The government has failed in its mandate to preserve the peace
May 26, 2002
Letters on despair
Ever since the PPP/C came to power in 1992, its anti-crime policy has been atrocious. In its latest effort to combat the crime crisis, it has announced a public anti-crime campaign involving marches, cycle rides, et cetera. I do not object to marches for such a message, but I have one question for the organizers; "In whose name do we march?"
Assuming that one can ignore the crime situation between 92-2000, it is impossible to disregard a landscape plagued by criminal disobedience for the past 14 months or so. More or less, from the 2001 elections to present, the growing list of publicized deaths resulting from criminal attacks (non-domestic related) is staggering; Rajnauth Mahadeo, Donna McKinnon, Mervyn Barran, Bemchand Barran, Dhanpaul Jagdeo, David Kissoondai, Rahamat Ali, Garvin France, Savitri Persaud, G. Boyce, Sgt. E. Aldredge, Shabudeen Kassim, Jagdai Singh, Deonarine Sahadeo, Troy Williams, Paul Hardeo, Errol Butcher, Leon Fraser, Gavin Sobers, Harry Kooseram, Mark Sancho, Sita Persaud, Ramdeo Persaud, Chetram Etwaroo...and counting.
Before requesting public support, someone from Freedom House should ask crime victims who survived (many of whom are women that have been brutalized and humiliated in numerous ways), like Ester Budram (Fryish, Corentyne) or Sumintra Roberts (Edinburgh, Berbice) what it means to have a cutlass or a gun butt rammed into one's skull; they should inquire from Babita Bhola (Stanleytown, WCD) or Indrani John (Rampoor, Berbice) how they felt when bandits placed guns at their babies' heads. Whoever is busy arranging marches should tell the public what to say if the children of the aforementioned deceased ask, "In whose name should we march?" When Freedom House says that people should march, it means, naturally, that Indian people should be striding down the roads.
I don't think the Indian community is in the mood for marches and bike rides and rallies, nor do I think they should be. Their primary concern should be getting the government to do what it should have done a long time ago, make it safe for them to exist. Since the Indian population is the core of the government's support base, and the Indian population has borne the brunt of criminal attacks, one must deduce that the Indian population has either voted for its own destruction and humiliation, or it has been deceived by the government. Regardless, the 2001 mandate has failed to bring security which, incidentally, is still the government's first priority to all Guyanese.
It is no secret that what is happening is pointing us into the direction of the terrible past; at least psychologically for anyone connected to a crime victim. The sheer horror of it all-memories of blood, parents beaten or gunned down, graveyard journeys, constant apprehension, is leading to immense hatred. It is a cruel fate to offer the children waiting in the maternity wards across this country. Every kind of hell has a way out; if we have not found a way out of this one, it is because we have not exhausted every possible means of locating the desired path.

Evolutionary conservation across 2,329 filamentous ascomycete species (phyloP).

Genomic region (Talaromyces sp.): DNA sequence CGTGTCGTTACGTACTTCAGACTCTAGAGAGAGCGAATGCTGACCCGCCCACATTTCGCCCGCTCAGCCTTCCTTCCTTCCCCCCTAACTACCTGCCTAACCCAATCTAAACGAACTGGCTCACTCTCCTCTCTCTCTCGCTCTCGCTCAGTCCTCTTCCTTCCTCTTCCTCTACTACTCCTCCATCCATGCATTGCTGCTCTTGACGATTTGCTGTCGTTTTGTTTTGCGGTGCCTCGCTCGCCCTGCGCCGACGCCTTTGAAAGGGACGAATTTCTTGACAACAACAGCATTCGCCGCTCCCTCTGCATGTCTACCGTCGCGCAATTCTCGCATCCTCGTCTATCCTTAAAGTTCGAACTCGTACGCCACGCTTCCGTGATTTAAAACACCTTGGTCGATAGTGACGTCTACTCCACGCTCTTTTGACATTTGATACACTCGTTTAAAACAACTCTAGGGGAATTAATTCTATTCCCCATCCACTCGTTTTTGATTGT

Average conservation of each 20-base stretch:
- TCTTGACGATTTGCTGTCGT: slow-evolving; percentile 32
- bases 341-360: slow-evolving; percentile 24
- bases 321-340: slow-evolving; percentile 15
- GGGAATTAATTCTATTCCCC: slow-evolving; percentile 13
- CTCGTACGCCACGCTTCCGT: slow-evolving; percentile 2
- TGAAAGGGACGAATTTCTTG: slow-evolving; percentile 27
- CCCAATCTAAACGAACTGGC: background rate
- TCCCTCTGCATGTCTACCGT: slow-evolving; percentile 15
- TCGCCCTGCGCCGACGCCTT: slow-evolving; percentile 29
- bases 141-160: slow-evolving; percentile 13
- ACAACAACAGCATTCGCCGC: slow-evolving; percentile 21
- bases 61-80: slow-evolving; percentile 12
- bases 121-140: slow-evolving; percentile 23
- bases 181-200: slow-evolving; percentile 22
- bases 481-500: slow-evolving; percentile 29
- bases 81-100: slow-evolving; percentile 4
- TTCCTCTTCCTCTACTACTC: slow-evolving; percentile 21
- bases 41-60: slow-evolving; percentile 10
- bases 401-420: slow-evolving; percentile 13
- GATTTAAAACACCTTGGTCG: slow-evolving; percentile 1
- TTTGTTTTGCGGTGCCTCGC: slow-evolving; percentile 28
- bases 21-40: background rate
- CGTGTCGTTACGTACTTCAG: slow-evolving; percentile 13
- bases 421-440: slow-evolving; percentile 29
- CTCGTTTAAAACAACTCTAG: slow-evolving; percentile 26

As it is, the people asked to march are both angry with those who attack and those who should be preventing these attacks. The onus has always been on the PPP/C to use all means at its disposal-this includes the military especially, to ensure domestic security is never compromised. There is evidence suggesting that this has not been done, leaving the public, especially on the East Coast and in Georgetown, at extreme risk. This government was given a job to perform-people want the job to be done. They are tired of receiving condolences and compensations, and seeing government officials at wake houses; they want a government to govern at all costs and not merely "be" in office. A government must rule; if this government cannot do this, then we have a greater problem than crime.
Until then I see no reason for anyone to march for or with the PPP/C. I see no reason for the PPP/C to believe that it can keep its supporters hemmed in, and then, whenever it wants, call for their support. The PPP/C does not deserve support in this aspect of their rule, and they know this. It is time the supporters of the PPP/C know and respect this. Otherwise they will end up in a cemetery or on the Atlantic foreshore one by one, and instead of writing letters, I will have to write obituaries.
If anyone really wants to march, then march (in memory of all crime victims) on the PPP/C with one demand-exercise the mandate militarily to arrest the rampage of criminal activities now and not next year. After all, it is a legitimate task for the legitimate government of this legitimate nation.